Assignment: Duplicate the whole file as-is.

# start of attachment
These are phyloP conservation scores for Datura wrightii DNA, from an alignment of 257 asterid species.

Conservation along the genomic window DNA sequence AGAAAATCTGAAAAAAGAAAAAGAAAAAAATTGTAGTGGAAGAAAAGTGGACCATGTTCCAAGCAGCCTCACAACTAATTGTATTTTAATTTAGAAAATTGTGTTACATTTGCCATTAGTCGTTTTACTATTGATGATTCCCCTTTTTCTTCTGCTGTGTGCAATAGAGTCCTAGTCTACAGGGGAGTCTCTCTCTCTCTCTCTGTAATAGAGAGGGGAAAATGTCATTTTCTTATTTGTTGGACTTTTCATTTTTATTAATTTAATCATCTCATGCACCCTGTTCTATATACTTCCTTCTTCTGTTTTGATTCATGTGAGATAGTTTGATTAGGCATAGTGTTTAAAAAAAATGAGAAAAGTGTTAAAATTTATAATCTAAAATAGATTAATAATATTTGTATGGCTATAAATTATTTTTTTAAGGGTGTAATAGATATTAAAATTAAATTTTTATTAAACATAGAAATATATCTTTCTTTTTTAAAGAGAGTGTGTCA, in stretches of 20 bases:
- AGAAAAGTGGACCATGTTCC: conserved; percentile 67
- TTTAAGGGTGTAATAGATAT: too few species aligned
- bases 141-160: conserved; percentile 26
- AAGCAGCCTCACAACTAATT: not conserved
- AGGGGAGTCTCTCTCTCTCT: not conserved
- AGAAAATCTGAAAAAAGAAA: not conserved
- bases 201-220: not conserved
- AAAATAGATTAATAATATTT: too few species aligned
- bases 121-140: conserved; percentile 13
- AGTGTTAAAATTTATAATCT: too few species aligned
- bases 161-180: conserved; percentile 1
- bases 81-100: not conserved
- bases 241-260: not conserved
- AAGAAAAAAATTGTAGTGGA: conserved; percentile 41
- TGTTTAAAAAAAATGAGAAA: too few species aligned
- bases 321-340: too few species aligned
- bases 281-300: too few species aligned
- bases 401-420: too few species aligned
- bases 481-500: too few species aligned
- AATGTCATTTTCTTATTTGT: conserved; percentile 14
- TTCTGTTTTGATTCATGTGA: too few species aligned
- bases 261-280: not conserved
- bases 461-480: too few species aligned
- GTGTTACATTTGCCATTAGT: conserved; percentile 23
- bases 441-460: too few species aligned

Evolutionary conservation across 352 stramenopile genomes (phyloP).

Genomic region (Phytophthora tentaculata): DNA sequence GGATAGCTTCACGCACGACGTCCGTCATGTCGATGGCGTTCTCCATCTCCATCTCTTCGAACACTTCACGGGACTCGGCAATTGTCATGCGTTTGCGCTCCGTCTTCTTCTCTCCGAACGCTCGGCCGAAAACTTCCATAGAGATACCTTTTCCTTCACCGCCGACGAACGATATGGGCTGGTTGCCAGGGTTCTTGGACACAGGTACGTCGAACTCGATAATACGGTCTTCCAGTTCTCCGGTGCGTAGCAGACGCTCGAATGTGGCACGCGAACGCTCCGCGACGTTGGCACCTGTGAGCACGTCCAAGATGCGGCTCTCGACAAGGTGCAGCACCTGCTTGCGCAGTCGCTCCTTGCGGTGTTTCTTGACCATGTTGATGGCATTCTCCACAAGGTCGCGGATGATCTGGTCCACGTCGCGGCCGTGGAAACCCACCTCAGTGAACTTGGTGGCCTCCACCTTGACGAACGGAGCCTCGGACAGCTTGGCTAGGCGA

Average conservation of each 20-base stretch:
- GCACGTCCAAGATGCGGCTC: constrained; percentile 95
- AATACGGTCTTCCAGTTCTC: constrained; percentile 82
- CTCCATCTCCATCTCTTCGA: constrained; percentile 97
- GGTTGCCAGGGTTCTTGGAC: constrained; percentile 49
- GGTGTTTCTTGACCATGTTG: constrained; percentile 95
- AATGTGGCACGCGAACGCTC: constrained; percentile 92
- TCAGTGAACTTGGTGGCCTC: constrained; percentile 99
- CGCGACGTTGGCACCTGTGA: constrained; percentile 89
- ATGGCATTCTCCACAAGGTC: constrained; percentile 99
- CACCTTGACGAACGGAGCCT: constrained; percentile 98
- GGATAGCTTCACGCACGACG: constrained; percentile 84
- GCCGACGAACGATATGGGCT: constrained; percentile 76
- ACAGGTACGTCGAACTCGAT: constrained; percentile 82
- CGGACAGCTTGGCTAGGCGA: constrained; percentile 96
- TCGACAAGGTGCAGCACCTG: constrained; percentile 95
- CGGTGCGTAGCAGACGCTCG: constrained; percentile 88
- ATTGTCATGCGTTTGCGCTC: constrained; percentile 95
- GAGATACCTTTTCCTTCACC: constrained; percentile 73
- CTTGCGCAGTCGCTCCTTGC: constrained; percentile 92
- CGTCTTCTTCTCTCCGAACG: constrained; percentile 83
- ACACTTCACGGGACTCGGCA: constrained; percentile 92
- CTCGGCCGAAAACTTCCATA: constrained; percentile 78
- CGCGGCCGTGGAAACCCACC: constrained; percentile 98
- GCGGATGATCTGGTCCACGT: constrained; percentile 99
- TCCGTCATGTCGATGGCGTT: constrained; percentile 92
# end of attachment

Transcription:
These are phyloP conservation scores for Datura wrightii DNA, from an alignment of 257 asterid species.

Conservation along the genomic window DNA sequence AGAAAATCTGAAAAAAGAAAAAGAAAAAAATTGTAGTGGAAGAAAAGTGGACCATGTTCCAAGCAGCCTCACAACTAATTGTATTTTAATTTAGAAAATTGTGTTACATTTGCCATTAGTCGTTTTACTATTGATGATTCCCCTTTTTCTTCTGCTGTGTGCAATAGAGTCCTAGTCTACAGGGGAGTCTCTCTCTCTCTCTCTGTAATAGAGAGGGGAAAATGTCATTTTCTTATTTGTTGGACTTTTCATTTTTATTAATTTAATCATCTCATGCACCCTGTTCTATATACTTCCTTCTTCTGTTTTGATTCATGTGAGATAGTTTGATTAGGCATAGTGTTTAAAAAAAATGAGAAAAGTGTTAAAATTTATAATCTAAAATAGATTAATAATATTTGTATGGCTATAAATTATTTTTTTAAGGGTGTAATAGATATTAAAATTAAATTTTTATTAAACATAGAAATATATCTTTCTTTTTTAAAGAGAGTGTGTCA, in stretches of 20 bases:
- AGAAAAGTGGACCATGTTCC: conserved; percentile 67
- TTTAAGGGTGTAATAGATAT: too few species aligned
- bases 141-160: conserved; percentile 26
- AAGCAGCCTCACAACTAATT: not conserved
- AGGGGAGTCTCTCTCTCTCT: not conserved
- AGAAAATCTGAAAAAAGAAA: not conserved
- bases 201-220: not conserved
- AAAATAGATTAATAATATTT: too few species aligned
- bases 121-140: conserved; percentile 13
- AGTGTTAAAATTTATAATCT: too few species aligned
- bases 161-180: conserved; percentile 1
- bases 81-100: not conserved
- bases 241-260: not conserved
- AAGAAAAAAATTGTAGTGGA: conserved; percentile 41
- TGTTTAAAAAAAATGAGAAA: too few species aligned
- bases 321-340: too few species aligned
- bases 281-300: too few species aligned
- bases 401-420: too few species aligned
- bases 481-500: too few species aligned
- AATGTCATTTTCTTATTTGT: conserved; percentile 14
- TTCTGTTTTGATTCATGTGA: too few species aligned
- bases 261-280: not conserved
- bases 461-480: too few species aligned
- GTGTTACATTTGCCATTAGT: conserved; percentile 23
- bases 441-460: too few species aligned

Evolutionary conservation across 352 stramenopile genomes (phyloP).

Genomic region (Phytophthora tentaculata): DNA sequence GGATAGCTTCACGCACGACGTCCGTCATGTCGATGGCGTTCTCCATCTCCATCTCTTCGAACACTTCACGGGACTCGGCAATTGTCATGCGTTTGCGCTCCGTCTTCTTCTCTCCGAACGCTCGGCCGAAAACTTCCATAGAGATACCTTTTCCTTCACCGCCGACGAACGATATGGGCTGGTTGCCAGGGTTCTTGGACACAGGTACGTCGAACTCGATAATACGGTCTTCCAGTTCTCCGGTGCGTAGCAGACGCTCGAATGTGGCACGCGAACGCTCCGCGACGTTGGCACCTGTGAGCACGTCCAAGATGCGGCTCTCGACAAGGTGCAGCACCTGCTTGCGCAGTCGCTCCTTGCGGTGTTTCTTGACCATGTTGATGGCATTCTCCACAAGGTCGCGGATGATCTGGTCCACGTCGCGGCCGTGGAAACCCACCTCAGTGAACTTGGTGGCCTCCACCTTGACGAACGGAGCCTCGGACAGCTTGGCTAGGCGA

Average conservation of each 20-base stretch:
- GCACGTCCAAGATGCGGCTC: constrained; percentile 95
- AATACGGTCTTCCAGTTCTC: constrained; percentile 82
- CTCCATCTCCATCTCTTCGA: constrained; percentile 97
- GGTTGCCAGGGTTCTTGGAC: constrained; percentile 49
- GGTGTTTCTTGACCATGTTG: constrained; percentile 95
- AATGTGGCACGCGAACGCTC: constrained; percentile 92
- TCAGTGAACTTGGTGGCCTC: constrained; percentile 99
- CGCGACGTTGGCACCTGTGA: constrained; percentile 89
- ATGGCATTCTCCACAAGGTC: constrained; percentile 99
- CACCTTGACGAACGGAGCCT: constrained; percentile 98
- GGATAGCTTCACGCACGACG: constrained; percentile 84
- GCCGACGAACGATATGGGCT: constrained; percentile 76
- ACAGGTACGTCGAACTCGAT: constrained; percentile 82
- CGGACAGCTTGGCTAGGCGA: constrained; percentile 96
- TCGACAAGGTGCAGCACCTG: constrained; percentile 95
- CGGTGCGTAGCAGACGCTCG: constrained; percentile 88
- ATTGTCATGCGTTTGCGCTC: constrained; percentile 95
- GAGATACCTTTTCCTTCACC: constrained; percentile 73
- CTTGCGCAGTCGCTCCTTGC: constrained; percentile 92
- CGTCTTCTTCTCTCCGAACG: constrained; percentile 83
- ACACTTCACGGGACTCGGCA: constrained; percentile 92
- CTCGGCCGAAAACTTCCATA: constrained; percentile 78
- CGCGGCCGTGGAAACCCACC: constrained; percentile 98
- GCGGATGATCTGGTCCACGT: constrained; percentile 99
- TCCGTCATGTCGATGGCGTT: constrained; percentile 92